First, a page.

As this replica costs $500, I expected it to be of solid build, well engineered and to perform very well. It has gone above and beyond all of my expectations. I have now used it in a skirmish, three single day ops and at Op Broken Home and it has outperformed every time. I found that I could engage head and shoulder targets out to 300 feet (sorry guys in the black Suburban, I couldn’t let you try to flank my guys like that) and that my choice to use the heavier .28g bb enabled me to out-range those who were shooting back at me even without any wind advantage. I was forced to switch back to .25g bbs after I emptied my 3 bags of .28s and noticed a distinct loss in range. I was involved in two very target rich environments and my motor did get very hot during these engagements. At that time, I had a Classic Army high torque motor and have
since replaced it to prevent this. That said, my replica took 15,000 (conservative estimate) rounds and never skipped a beat save for the mechanical trigger sticking one time at the very end of a high volume firing session. I since learned that a rock made its way into the gearbox and believe this to be the cause.

Something to keep in mind is that this replica uses a version 2 rather than a SAW type gearbox, so it cannot shoot as long of bursts as an M60 or SAW type replica. I did not realize this and I quickly burnt up my stock motor. I am still in the process of finding the best motor for this gun and I will update this post with the information I find out. I do not find this to be a hindrance to my style of play as this does not limit how often I can burst, only how long my bursts are.

Buy the G&P Mk 43 if you:

  •                 Are a weight conscious support gunner
  •                 If you want a low maintenance support gun (high initial build quality)
  •                 If you are of smaller stature or have trouble with long weapons

DO NOT buy the G&P Mk 43 if you:

  • Used the Stoner in Black Ops and think you can do the same in the real world.
  • Plan to use it like an assault rifle with a big mag rather than a support weapon. Click for the difference.
  • If this is your first gun purchase: This is a purpose built weapon. It performs that purpose very well but it isn’t the end all answer. Buy a rifle and build a rifleman kit,  and branch out to specialty positions later.

Final Thoughts

One final thing I would like to say; purchase your airsoft guns from a brick and mortar shop if at all possible. The reason I say this is that support weapons need a lot of upkeep compared to a real firearm and taking yours to the same tech over and over will help keep your repair costs down. Also, some shops provide discounts on labor if the gun you bring in was bought there.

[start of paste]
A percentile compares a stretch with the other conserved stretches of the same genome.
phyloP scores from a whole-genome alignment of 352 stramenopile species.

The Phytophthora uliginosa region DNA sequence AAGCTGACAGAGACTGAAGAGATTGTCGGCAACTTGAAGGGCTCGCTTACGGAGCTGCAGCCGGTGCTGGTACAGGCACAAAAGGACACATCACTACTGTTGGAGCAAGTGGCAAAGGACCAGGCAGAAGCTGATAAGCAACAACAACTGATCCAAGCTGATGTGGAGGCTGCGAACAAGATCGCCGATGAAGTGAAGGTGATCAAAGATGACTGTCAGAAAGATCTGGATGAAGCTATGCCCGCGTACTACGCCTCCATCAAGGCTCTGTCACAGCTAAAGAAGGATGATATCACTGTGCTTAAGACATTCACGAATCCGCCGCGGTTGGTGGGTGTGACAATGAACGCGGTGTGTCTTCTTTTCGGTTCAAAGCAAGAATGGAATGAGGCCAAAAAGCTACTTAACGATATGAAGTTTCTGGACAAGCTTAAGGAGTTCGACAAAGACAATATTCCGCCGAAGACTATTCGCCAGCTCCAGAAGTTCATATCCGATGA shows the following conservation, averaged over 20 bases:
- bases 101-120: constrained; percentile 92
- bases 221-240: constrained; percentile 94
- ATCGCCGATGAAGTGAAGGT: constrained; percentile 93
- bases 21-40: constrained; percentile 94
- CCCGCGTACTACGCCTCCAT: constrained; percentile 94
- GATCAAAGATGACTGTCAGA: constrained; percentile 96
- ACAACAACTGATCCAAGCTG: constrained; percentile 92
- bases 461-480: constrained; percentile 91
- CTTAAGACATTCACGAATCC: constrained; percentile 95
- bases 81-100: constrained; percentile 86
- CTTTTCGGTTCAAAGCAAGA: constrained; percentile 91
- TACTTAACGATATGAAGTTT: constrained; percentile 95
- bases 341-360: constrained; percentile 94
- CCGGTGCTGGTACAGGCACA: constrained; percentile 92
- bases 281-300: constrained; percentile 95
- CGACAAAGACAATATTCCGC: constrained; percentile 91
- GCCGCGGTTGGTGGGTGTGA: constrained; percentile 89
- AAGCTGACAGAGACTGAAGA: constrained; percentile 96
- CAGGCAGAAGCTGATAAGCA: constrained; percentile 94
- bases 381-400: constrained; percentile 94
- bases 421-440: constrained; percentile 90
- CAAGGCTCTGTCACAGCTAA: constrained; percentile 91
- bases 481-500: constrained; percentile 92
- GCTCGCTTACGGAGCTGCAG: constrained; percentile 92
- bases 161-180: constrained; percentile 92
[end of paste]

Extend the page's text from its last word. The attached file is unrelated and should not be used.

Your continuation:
I hope this has been very informative to you and as always post questions below and I will answer them.

5 Replies to “G&P Stoner Mk23 Review”

  1. Thank you for your great review. I just ordered this gun and will hopefully get is next week (unfortunately they don’t sell it in the Netherlands so I had to go online and buy it abroad).

    I have two questions:
    1) Which Matrix high torque motor should I get exactly?

    2) A friend recommended to buy a 10.8V 3300 am battery. I see that you use a 9,6V one. Did I order the wrong battery?

    Thank you for your help.

    1. Glad you enjoyed the review!

      1. I do know the Stoner takes a long type motor, I believe I have a magnum torque motor.
      2. I wouldn’t necessarily say that you got the wrong battery. A 10.8 will make the gun run faster and may wear parts out, similar to putting an 11.1 lipo in a gun.

  2. I Have one of these. Of all my airsoft guns, this is my favorite for most occasions except indoor CQB where its size can sometimes be a disadvantage. I’ve used .25bbs so far but may try the heavier .28 or higher at some point, just to see how it shoots. Mine is stone-stock as purchased and it has great range and rate of fire. I got mine from Evike ang used their 20% off coupon so got it at a good price.

    I’ve found the battery access to be a slight annoyance but have never had to change it during an entire day of routine airsoft play. The only time I had a problem was during a night game where the temperature got below freezing when the battery did quit and I had to resort to a secondary weapon for the last game of the series.

    I actually carried the real steel version of this weapon for a while as a Recon Marine in Vietnam. This one is quite true to the original (as I remember it). The weight and balance is just as I remembered the original to be. I love the gun! When I get to thhe point where my knees will no longer support my airsoft play, I’ll hang it on the wall and admire it.